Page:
On This Day

George Washington Carver

Agricultural Scientist and Inventor George Washington Carver

Profession: Agricultural Scientist and Inventor

United States of America

Biography: Carver was the most famous black scientist and agriculturalist in America during his lifetime. Born into slavery he was freed after the Civil War.

He became the first African American student at the Iowa State Agricultural College before accepting a job from Booker T. Washington to teach at the Tuskegee Institute in Alabama.

Arriving in the South, Carver was appalled at the damage growing just cotton was doing to the land and the precarious existence of its farmers, especially those who were black. Carver began touring, giving lectures on soil deletion, and encouraging farmers to diversify and plant other crops. Carver became particularly famous for promoting peanut crops and products made out of them.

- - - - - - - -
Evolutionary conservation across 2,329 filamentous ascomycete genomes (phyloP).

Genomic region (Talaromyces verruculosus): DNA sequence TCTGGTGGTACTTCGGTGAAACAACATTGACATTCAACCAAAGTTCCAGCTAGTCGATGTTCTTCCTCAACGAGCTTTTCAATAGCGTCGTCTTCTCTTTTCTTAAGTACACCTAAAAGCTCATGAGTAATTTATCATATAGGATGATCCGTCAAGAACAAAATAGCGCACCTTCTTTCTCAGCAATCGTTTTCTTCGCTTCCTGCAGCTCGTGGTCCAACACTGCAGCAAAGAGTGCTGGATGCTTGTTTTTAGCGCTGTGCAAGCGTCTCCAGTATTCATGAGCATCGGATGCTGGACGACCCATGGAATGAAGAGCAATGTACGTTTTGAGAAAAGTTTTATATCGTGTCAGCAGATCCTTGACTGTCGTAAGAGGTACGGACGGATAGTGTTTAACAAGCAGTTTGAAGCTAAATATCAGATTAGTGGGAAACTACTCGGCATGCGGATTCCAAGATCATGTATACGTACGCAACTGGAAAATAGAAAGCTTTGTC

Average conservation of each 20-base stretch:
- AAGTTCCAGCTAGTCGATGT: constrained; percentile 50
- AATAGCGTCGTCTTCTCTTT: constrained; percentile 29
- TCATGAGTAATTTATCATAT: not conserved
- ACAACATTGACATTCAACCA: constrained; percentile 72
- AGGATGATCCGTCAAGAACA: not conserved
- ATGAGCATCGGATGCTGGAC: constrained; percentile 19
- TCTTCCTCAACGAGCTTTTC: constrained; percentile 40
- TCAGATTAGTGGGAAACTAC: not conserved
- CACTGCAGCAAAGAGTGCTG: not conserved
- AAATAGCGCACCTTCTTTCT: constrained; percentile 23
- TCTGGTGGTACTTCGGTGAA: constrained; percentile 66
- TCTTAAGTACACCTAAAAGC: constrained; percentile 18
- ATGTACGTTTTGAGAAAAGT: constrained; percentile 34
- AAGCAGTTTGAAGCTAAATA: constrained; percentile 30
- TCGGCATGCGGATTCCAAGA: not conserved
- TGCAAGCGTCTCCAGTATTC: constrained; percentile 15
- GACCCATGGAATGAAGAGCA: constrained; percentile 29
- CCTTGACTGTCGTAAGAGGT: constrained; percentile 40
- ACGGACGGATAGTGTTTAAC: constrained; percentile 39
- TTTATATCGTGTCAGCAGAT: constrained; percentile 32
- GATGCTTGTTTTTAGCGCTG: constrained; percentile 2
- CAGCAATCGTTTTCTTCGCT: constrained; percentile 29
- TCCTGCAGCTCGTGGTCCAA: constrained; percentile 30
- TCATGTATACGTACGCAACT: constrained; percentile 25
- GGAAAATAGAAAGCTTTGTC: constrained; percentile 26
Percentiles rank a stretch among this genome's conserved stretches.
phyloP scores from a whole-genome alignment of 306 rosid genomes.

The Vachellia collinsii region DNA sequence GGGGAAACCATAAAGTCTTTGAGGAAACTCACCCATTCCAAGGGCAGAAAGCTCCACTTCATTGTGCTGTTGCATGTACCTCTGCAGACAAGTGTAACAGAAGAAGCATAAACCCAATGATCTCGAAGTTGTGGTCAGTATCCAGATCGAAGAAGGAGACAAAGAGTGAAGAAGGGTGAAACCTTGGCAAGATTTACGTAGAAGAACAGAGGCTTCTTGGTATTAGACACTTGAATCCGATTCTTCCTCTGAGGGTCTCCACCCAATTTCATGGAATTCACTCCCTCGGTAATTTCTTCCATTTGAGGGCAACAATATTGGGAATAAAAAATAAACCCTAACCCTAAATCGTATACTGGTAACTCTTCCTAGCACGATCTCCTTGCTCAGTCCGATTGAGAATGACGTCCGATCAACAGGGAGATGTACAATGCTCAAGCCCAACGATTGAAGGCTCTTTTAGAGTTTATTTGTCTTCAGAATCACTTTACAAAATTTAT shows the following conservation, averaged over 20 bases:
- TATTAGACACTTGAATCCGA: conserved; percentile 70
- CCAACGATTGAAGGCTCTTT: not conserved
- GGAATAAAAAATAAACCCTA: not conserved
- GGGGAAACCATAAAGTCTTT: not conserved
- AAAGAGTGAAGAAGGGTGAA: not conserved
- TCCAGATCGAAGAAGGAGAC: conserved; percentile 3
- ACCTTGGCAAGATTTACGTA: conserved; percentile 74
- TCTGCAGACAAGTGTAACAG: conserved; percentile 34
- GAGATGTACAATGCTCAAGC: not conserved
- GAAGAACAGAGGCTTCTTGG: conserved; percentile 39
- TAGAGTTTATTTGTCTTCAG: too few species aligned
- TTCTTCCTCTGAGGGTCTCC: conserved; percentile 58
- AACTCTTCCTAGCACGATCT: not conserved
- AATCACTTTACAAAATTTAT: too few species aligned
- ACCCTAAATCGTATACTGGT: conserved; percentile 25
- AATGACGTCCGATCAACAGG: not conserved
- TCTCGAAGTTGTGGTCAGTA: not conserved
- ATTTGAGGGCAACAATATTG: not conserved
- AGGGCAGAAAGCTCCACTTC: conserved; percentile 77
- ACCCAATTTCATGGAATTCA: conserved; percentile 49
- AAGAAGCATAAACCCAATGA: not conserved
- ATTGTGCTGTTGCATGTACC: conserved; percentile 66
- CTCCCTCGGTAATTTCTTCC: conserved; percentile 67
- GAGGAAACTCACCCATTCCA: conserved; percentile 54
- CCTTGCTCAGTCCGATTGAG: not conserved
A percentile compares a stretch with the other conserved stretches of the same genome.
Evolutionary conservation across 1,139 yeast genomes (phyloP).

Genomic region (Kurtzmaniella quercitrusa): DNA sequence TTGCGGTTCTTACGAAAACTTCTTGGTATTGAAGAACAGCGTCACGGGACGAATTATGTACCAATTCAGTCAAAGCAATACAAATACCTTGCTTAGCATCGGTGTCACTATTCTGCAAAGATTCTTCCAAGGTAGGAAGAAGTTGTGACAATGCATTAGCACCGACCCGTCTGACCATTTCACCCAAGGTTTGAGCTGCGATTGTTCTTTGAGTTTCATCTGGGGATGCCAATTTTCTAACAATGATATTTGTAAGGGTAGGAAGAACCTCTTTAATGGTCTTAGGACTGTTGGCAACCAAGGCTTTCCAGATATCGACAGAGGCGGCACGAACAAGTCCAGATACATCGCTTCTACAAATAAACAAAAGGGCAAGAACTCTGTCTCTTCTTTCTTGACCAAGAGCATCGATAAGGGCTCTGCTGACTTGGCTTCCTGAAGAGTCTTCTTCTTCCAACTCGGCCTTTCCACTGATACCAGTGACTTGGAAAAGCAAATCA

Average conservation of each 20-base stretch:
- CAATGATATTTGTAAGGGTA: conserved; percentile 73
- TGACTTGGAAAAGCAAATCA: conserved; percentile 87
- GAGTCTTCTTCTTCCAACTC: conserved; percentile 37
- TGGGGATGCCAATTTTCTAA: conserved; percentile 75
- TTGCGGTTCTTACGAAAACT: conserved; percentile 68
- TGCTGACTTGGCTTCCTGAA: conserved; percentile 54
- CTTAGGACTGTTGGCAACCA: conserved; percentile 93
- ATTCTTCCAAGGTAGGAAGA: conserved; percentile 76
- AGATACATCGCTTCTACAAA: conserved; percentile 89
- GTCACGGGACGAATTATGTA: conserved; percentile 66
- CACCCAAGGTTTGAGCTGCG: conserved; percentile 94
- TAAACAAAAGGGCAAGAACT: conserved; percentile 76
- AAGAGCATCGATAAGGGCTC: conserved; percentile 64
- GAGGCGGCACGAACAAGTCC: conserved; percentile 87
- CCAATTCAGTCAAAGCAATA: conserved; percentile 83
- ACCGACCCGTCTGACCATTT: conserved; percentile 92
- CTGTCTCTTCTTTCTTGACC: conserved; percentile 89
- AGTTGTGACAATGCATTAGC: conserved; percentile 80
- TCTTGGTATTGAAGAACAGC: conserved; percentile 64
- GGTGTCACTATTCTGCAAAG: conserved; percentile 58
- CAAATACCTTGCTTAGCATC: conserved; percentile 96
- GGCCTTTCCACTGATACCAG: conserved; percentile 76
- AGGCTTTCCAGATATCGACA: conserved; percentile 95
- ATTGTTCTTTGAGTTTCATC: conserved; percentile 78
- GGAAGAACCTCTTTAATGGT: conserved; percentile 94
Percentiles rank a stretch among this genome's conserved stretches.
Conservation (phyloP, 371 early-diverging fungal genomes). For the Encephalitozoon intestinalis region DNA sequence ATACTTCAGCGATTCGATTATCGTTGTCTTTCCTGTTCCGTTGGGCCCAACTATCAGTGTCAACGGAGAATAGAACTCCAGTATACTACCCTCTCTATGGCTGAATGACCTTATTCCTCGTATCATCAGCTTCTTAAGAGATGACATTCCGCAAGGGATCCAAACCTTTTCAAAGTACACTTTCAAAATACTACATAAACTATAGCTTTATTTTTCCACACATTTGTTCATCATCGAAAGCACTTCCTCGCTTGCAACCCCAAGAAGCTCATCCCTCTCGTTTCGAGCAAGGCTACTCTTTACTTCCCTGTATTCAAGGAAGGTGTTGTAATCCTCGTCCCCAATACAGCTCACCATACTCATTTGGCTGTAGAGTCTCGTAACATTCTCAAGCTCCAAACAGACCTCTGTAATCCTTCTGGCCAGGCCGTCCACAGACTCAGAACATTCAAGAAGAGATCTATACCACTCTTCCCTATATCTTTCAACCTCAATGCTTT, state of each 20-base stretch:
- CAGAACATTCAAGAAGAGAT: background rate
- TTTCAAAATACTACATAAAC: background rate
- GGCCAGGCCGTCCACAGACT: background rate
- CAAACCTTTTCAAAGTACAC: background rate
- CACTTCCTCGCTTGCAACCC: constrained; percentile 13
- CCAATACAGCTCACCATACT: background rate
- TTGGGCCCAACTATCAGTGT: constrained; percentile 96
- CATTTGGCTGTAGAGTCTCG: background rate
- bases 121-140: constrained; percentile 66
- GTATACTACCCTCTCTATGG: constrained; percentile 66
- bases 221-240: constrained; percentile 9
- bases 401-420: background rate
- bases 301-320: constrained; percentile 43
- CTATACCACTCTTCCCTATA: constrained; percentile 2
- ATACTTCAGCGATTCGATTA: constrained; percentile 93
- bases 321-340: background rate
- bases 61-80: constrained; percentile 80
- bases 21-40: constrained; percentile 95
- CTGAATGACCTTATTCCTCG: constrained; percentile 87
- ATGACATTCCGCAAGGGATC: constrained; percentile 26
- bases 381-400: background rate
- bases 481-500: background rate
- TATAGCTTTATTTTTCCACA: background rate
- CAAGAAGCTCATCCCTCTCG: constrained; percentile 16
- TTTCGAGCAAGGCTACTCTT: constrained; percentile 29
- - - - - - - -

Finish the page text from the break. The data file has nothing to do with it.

Carver's fame grew, he met with and was praised for his work by three American presidents. After his death in 1943 President Franklin D. Roosevelt dedicated money for a national monument to commemorate his life, the first national monument to an African American.

Born: January 10, 1864
Birthplace: Diamond, Missouri, USA
Star Sign: Capricorn

Died: January 5, 1943 (aged 78)
Cause of Death: Complications (anemia) from a fall down a flight of stairs

Historical Events

  • 1943-05-07 Liberty Ship George Washington Carver, named after scientist, launched
  • 1953-07-14 First US national monument dedicated to a black American, to preserve the boyhood home of agricultural scientist and inventor George Washington Carver in Newton County, Missouri

Biographies and Sources